At a once-outdated age, supermodel Helena Christensen launched a glam party dress collection with Karen Millen.
Toned, tanned and exuding confidence, the 53-year-old could sell a scruffy paper bag if she wore it.
But the Dane is not the only “golden girl” to return to the forefront of fashion. Carla Bruni, 54, walked the runway for Balmain last year and Naomi Campbell, 51, recently appeared on the cover of Vogue.
And some of our favorites on television are doing business with big brands. Davina McCall, 54, and Amanda Holden, 51, have published collections for JD Williams, Tess Daly, 53, for Diva at the House of Fraser and Andrea McLean, 52, for Bonmarche.
A few years ago, these women wouldn’t have gotten a look at models in their twenties and teens.
So what has changed? Why did 50 become fashionable?
According to market research firm Euromonitor, people in their fifties and sixties spend nearly four times as much on fashion as they do in their twenties.
So retailers wouldn’t be wise to ignore them. And even those people over 55 are more likely to save, averaging around £ 20,000 hidden away, according to financiallyhappy.ltd.
“People in their fifties have more disposable income and want to buy quality clothes that are more expensive than, say, Boohoo or In The Style,” says pop culture expert Nick Ede.
“It means that the profit margins are much greater.
“Women in their fifties want to look and feel good and fashion is a great way to do that.”
Instead of seeking inspiration from 20-something Kendall Jenners and Bella Hadid of this world, Nick says consumers want women their own age.
She says, “Women look at the movie stars and models they grew up with and want to emulate their looks. People like Sharon Stone, Tess Daly and Davina McCall. “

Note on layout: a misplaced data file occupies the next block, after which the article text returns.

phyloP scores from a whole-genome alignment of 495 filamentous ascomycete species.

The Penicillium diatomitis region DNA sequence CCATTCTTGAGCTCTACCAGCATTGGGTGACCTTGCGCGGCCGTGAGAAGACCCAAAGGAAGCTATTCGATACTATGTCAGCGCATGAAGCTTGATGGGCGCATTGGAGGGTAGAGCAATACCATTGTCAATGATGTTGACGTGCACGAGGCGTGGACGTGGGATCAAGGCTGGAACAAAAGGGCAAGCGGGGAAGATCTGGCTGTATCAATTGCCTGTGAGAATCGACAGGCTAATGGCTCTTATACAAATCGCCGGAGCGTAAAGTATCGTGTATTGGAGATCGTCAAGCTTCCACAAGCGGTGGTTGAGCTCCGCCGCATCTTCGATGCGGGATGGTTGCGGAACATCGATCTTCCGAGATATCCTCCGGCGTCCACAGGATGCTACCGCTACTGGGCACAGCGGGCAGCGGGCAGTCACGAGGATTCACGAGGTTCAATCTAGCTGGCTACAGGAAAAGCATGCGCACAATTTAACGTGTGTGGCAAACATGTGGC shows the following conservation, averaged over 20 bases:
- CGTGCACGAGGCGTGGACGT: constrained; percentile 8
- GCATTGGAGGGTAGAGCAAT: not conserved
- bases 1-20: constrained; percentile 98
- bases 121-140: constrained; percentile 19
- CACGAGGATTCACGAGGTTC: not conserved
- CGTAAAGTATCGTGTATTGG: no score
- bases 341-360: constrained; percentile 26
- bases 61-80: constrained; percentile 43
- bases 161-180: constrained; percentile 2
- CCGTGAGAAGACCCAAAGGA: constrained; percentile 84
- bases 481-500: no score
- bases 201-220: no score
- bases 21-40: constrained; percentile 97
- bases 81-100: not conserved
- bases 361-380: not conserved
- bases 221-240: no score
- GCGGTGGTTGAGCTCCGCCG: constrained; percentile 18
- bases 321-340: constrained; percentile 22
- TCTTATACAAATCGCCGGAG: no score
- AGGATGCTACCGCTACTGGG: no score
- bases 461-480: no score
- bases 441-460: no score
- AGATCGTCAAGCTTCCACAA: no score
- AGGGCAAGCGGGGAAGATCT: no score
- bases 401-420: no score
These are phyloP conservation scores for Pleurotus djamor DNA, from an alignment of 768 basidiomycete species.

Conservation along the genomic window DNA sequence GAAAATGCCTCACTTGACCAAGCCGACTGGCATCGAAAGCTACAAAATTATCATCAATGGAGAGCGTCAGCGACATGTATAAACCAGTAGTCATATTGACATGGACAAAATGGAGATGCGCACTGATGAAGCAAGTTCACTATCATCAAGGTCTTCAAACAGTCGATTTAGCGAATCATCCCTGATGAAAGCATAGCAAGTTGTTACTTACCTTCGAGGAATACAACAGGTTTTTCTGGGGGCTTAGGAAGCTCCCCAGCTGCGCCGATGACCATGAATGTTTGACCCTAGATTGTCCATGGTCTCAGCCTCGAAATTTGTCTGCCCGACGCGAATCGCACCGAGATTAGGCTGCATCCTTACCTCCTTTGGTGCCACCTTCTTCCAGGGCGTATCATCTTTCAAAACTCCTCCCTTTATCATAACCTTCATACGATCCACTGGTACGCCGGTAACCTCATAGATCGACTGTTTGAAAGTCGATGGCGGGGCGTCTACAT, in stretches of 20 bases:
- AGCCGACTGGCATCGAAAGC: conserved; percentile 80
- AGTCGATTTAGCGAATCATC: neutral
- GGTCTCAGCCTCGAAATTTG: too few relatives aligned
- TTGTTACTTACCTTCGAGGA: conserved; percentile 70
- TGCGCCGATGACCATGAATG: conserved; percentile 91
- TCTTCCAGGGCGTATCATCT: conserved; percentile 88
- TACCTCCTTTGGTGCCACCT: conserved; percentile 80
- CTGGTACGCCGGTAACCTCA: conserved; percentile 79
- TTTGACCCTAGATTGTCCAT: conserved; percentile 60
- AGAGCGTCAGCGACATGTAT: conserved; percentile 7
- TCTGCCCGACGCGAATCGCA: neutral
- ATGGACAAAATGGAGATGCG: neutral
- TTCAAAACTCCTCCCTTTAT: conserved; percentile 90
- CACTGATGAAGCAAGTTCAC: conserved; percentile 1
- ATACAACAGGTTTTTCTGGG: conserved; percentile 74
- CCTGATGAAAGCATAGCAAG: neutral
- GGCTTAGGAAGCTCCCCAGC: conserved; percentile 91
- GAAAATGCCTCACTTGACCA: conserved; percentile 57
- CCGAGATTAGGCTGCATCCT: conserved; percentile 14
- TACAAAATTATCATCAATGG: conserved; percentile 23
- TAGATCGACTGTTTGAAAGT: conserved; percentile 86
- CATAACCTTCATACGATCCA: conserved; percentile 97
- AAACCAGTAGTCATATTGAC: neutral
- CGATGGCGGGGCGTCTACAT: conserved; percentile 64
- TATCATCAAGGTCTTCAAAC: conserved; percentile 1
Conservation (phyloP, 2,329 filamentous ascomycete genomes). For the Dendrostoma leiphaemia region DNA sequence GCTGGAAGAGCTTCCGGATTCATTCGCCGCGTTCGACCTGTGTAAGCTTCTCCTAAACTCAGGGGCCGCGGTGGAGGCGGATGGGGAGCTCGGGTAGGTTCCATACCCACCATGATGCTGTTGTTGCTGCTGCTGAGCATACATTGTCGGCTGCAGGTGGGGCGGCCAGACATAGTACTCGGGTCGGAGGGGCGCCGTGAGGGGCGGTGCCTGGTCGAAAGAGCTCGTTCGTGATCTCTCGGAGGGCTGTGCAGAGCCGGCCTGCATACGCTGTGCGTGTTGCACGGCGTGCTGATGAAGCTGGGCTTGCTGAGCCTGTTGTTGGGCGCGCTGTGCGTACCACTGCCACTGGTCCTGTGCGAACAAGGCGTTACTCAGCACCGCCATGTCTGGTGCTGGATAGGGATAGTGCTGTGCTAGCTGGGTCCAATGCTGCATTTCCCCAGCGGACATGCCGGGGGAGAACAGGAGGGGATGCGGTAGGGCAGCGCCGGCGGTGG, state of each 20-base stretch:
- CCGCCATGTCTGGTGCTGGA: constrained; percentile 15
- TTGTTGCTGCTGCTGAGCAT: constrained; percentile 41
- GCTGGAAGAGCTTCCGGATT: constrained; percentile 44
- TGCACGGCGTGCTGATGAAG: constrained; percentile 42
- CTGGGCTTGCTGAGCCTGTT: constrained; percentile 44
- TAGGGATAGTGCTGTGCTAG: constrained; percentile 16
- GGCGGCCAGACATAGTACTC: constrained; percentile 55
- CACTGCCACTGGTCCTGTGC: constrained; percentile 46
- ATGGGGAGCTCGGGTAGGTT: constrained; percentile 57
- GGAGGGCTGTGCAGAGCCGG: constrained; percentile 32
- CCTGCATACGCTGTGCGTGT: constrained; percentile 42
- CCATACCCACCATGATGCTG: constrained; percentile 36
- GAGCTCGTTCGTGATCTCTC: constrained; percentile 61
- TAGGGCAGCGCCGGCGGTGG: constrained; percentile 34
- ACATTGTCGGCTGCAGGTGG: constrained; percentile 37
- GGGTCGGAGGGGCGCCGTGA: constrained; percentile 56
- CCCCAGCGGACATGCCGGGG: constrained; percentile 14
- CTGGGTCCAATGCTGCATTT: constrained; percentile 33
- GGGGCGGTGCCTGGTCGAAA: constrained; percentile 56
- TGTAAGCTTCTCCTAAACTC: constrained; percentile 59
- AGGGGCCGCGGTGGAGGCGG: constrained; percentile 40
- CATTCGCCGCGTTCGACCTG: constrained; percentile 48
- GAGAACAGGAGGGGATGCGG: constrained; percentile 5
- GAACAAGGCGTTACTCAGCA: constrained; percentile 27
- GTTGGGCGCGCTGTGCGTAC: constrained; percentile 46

Research from JD Williams’ 2022 Womankind report shows that nearly half of women over the age of 45 believe they are in their prime. Now these women can see famous faces of the same age who look stylish and confident.
Sex And The City’s Carrie Bradshaw returned last year in the And Just Like That reboot. In her fifties with graying hair, the Manolo Blahnik fan, played by Sarah Jessica Parker, still has a wardrobe to die for.
Elsewhere, H&M has partnered with centennial fashion icon Iris Apfel, and there has been a sharp rise in middle-aged influencers on social media.
However, Melissa Abbott, AGE, who has more than 40,000 followers on her Instagram account @ backofthewardrobe70, thinks more change is needed.
“Brands very often have an idea of what they think 1950s women are and it doesn’t resonate with me or many women like me,” she says.
“They are losing a huge part of the market that feels ignored and continues to be interested in fashion”.
Dr Amna Khan, Senior Lecturer in Consumer Behavior at Manchester Met University, says, ‘While the 50+ is a huge market, not many brands cater to them.’
Karen Millen, which was bought by Boohoo in 2019 for £ 18.2 million, is a brand that gets it right.
Hiring the original ’90s supermodel Helena to showcase a sexy and luxurious collection will appeal to the brand’s top buyers, while also attracting the attention of Boohoo customers in their 18-30s who love old 90s trends.
TU of Sainsbury’s, White Stuff and John Lewis now also have a better range of models than ever, so every generation could see themselves shopping there.
Hopefully, it will only be a matter of time before other brands follow suit.